Sir Bernard Arthur Owen Williams (21 September 1929 – 10 June 2003) was an English moral philosopher, described by The Times as the most brilliant and most important British moral philosopher of his time. His publications include Problems of the Self (1973), Moral Luck (1981), Ethics and the Limits of Philosophy (1985), and Truth and Truthfulness (2002). He was knighted in 1999.
As Knightbridge Professor of Philosophy at the University of Cambridge and Deutsch Professor of Philosophy at the University of California, Berkeley, Williams became known internationally for his attempt to reorient the study of moral philosophy to history and culture, politics and psychology, and in particular to the Greeks. Described as an analytic philosopher with the soul of a humanist, he saw himself as a synthesist, drawing together ideas from fields that seemed increasingly unable to communicate with one another. He rejected scientism, and scientific or evolutionary reductionism, calling "morally unimaginative" reductionists "the people I really do dislike." For Williams, complexity was irreducible, beautiful, and meaningful.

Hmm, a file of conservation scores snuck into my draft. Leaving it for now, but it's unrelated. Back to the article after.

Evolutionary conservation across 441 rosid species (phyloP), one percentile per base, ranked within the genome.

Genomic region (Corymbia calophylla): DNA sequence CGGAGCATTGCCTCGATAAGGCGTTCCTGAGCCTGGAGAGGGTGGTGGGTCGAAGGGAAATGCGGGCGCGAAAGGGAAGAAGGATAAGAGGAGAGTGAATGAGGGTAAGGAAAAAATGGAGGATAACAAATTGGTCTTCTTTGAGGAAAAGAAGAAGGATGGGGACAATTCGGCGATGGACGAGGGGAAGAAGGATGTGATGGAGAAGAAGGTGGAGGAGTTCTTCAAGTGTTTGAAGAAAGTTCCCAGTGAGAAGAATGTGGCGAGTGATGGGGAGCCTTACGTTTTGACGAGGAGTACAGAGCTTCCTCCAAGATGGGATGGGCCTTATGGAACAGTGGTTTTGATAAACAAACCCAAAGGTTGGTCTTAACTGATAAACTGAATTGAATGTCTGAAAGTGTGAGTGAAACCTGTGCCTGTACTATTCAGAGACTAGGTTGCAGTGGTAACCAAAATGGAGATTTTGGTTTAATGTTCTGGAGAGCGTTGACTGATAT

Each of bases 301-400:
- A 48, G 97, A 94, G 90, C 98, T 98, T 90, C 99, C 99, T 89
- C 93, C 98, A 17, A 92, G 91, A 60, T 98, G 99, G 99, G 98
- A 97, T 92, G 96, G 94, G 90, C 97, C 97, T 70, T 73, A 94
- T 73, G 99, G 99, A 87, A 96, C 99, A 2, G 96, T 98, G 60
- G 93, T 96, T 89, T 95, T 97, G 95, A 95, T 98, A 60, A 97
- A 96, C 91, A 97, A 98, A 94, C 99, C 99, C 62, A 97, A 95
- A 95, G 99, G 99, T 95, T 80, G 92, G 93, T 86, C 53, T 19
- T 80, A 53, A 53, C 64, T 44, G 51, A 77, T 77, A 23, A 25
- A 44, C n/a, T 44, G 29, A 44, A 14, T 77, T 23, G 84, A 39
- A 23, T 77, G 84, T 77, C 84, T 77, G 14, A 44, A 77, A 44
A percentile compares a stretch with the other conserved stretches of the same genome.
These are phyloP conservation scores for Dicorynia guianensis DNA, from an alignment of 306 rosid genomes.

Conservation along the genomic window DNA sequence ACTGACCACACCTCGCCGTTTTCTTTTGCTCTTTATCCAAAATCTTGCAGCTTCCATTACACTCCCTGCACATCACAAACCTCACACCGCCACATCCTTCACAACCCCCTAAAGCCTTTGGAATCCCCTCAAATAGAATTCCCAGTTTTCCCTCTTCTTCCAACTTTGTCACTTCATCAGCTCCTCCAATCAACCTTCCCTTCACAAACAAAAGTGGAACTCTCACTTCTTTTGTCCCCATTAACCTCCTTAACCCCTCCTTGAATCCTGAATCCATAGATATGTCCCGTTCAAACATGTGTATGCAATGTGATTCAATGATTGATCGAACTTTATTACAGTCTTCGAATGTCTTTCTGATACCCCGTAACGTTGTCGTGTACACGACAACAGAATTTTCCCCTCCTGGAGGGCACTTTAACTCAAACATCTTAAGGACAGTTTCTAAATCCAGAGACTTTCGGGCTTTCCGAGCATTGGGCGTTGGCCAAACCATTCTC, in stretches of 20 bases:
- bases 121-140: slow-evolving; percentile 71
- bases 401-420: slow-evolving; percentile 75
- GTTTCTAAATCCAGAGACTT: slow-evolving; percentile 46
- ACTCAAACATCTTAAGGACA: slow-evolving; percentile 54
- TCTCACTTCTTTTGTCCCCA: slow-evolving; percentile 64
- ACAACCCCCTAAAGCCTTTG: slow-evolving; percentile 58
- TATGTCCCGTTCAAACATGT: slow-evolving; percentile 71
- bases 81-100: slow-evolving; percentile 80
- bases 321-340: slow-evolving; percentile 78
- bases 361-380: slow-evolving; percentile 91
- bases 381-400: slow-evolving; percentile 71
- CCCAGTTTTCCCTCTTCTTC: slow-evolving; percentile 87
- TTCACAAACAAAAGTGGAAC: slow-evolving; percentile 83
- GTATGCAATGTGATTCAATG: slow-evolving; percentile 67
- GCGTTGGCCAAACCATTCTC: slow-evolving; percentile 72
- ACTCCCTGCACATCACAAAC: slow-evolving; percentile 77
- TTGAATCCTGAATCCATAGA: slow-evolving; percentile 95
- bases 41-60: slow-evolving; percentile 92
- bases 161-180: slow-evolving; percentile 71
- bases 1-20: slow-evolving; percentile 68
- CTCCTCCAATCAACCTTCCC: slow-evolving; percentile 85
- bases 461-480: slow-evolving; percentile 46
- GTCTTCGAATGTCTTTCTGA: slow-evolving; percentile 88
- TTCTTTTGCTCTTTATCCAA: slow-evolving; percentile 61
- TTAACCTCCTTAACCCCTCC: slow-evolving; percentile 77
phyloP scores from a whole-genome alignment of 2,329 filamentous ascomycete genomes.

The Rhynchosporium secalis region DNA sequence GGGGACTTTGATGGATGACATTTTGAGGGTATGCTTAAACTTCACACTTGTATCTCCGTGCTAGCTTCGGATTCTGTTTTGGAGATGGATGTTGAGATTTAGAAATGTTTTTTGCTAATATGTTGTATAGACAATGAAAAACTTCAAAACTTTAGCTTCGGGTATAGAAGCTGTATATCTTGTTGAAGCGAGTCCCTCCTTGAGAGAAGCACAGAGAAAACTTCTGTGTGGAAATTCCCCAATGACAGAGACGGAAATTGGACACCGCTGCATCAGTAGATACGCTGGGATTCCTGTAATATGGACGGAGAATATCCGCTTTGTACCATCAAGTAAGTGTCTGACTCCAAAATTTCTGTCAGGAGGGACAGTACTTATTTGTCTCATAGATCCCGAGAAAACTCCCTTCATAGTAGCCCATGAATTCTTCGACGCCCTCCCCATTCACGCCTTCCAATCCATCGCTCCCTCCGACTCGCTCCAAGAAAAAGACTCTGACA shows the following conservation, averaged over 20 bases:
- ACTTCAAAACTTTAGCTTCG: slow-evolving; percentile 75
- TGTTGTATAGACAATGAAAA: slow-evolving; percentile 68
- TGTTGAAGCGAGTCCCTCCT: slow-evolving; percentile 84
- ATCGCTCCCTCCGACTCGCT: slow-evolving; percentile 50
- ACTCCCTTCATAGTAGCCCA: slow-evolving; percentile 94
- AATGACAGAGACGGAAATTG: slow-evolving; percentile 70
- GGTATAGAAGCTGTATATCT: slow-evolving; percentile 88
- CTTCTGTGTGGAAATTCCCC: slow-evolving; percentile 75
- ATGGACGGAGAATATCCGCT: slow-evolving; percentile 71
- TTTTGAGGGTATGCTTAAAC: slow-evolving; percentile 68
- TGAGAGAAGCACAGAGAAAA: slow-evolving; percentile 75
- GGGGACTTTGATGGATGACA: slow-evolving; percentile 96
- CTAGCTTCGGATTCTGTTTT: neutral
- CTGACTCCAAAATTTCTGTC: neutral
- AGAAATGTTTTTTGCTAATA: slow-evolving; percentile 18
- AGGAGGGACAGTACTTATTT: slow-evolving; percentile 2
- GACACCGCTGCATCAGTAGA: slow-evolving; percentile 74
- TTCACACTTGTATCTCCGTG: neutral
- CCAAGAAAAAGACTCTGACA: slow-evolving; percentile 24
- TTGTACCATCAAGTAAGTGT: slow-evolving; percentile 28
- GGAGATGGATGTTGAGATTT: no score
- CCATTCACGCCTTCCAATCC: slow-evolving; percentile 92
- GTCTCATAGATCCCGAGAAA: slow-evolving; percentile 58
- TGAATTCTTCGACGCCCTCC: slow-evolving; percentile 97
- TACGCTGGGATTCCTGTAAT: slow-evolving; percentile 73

1.) "While Shirley was (and is) a devout Catholic and so took the marriage as a commitment for eternity, Bernard, an atheist, had not done so when he made the wedding vows. Shirley says: "The Church and Bernard had a wonderful time debating all this. The theologians were so thrilled to be discussing it with a leading philosopher." " Stuart Jeffries, 'Profile: Bernard Williams', The Guardian, November 30, 2002, Saturday Review, Pg. 20.